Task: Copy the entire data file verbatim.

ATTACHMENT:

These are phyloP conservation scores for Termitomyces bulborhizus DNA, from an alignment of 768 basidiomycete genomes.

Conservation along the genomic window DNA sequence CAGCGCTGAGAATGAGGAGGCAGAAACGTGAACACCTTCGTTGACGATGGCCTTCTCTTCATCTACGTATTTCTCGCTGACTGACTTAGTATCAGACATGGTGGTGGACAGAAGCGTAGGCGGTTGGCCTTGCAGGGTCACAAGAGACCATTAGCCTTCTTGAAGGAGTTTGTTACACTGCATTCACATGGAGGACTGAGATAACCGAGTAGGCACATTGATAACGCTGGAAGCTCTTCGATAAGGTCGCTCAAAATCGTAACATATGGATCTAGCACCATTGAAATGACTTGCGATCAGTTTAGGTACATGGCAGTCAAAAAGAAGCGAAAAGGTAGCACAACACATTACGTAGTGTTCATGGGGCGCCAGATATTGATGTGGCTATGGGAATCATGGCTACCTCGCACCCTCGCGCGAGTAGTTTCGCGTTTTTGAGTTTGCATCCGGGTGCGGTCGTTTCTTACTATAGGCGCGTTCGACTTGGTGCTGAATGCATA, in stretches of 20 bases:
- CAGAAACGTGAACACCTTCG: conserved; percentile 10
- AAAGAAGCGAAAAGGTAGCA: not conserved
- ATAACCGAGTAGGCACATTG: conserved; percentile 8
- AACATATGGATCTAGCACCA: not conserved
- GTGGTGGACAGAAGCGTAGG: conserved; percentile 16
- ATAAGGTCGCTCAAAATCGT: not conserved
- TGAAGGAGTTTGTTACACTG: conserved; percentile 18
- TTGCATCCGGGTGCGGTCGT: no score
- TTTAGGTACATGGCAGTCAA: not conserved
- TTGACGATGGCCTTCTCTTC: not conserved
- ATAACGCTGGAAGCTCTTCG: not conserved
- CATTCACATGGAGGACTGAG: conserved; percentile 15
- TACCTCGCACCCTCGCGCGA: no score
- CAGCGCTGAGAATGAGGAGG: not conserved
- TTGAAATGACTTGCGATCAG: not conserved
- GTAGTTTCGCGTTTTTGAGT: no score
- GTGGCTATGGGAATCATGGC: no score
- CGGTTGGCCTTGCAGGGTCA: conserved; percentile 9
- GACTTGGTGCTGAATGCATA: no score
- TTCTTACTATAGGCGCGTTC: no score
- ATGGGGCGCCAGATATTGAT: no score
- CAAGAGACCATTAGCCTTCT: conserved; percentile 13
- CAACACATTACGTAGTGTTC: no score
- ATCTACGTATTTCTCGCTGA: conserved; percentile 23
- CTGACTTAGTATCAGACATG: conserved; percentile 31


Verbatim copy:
These are phyloP conservation scores for Termitomyces bulborhizus DNA, from an alignment of 768 basidiomycete genomes.

Conservation along the genomic window DNA sequence CAGCGCTGAGAATGAGGAGGCAGAAACGTGAACACCTTCGTTGACGATGGCCTTCTCTTCATCTACGTATTTCTCGCTGACTGACTTAGTATCAGACATGGTGGTGGACAGAAGCGTAGGCGGTTGGCCTTGCAGGGTCACAAGAGACCATTAGCCTTCTTGAAGGAGTTTGTTACACTGCATTCACATGGAGGACTGAGATAACCGAGTAGGCACATTGATAACGCTGGAAGCTCTTCGATAAGGTCGCTCAAAATCGTAACATATGGATCTAGCACCATTGAAATGACTTGCGATCAGTTTAGGTACATGGCAGTCAAAAAGAAGCGAAAAGGTAGCACAACACATTACGTAGTGTTCATGGGGCGCCAGATATTGATGTGGCTATGGGAATCATGGCTACCTCGCACCCTCGCGCGAGTAGTTTCGCGTTTTTGAGTTTGCATCCGGGTGCGGTCGTTTCTTACTATAGGCGCGTTCGACTTGGTGCTGAATGCATA, in stretches of 20 bases:
- CAGAAACGTGAACACCTTCG: conserved; percentile 10
- AAAGAAGCGAAAAGGTAGCA: not conserved
- ATAACCGAGTAGGCACATTG: conserved; percentile 8
- AACATATGGATCTAGCACCA: not conserved
- GTGGTGGACAGAAGCGTAGG: conserved; percentile 16
- ATAAGGTCGCTCAAAATCGT: not conserved
- TGAAGGAGTTTGTTACACTG: conserved; percentile 18
- TTGCATCCGGGTGCGGTCGT: no score
- TTTAGGTACATGGCAGTCAA: not conserved
- TTGACGATGGCCTTCTCTTC: not conserved
- ATAACGCTGGAAGCTCTTCG: not conserved
- CATTCACATGGAGGACTGAG: conserved; percentile 15
- TACCTCGCACCCTCGCGCGA: no score
- CAGCGCTGAGAATGAGGAGG: not conserved
- TTGAAATGACTTGCGATCAG: not conserved
- GTAGTTTCGCGTTTTTGAGT: no score
- GTGGCTATGGGAATCATGGC: no score
- CGGTTGGCCTTGCAGGGTCA: conserved; percentile 9
- GACTTGGTGCTGAATGCATA: no score
- TTCTTACTATAGGCGCGTTC: no score
- ATGGGGCGCCAGATATTGAT: no score
- CAAGAGACCATTAGCCTTCT: conserved; percentile 13
- CAACACATTACGTAGTGTTC: no score
- ATCTACGTATTTCTCGCTGA: conserved; percentile 23
- CTGACTTAGTATCAGACATG: conserved; percentile 31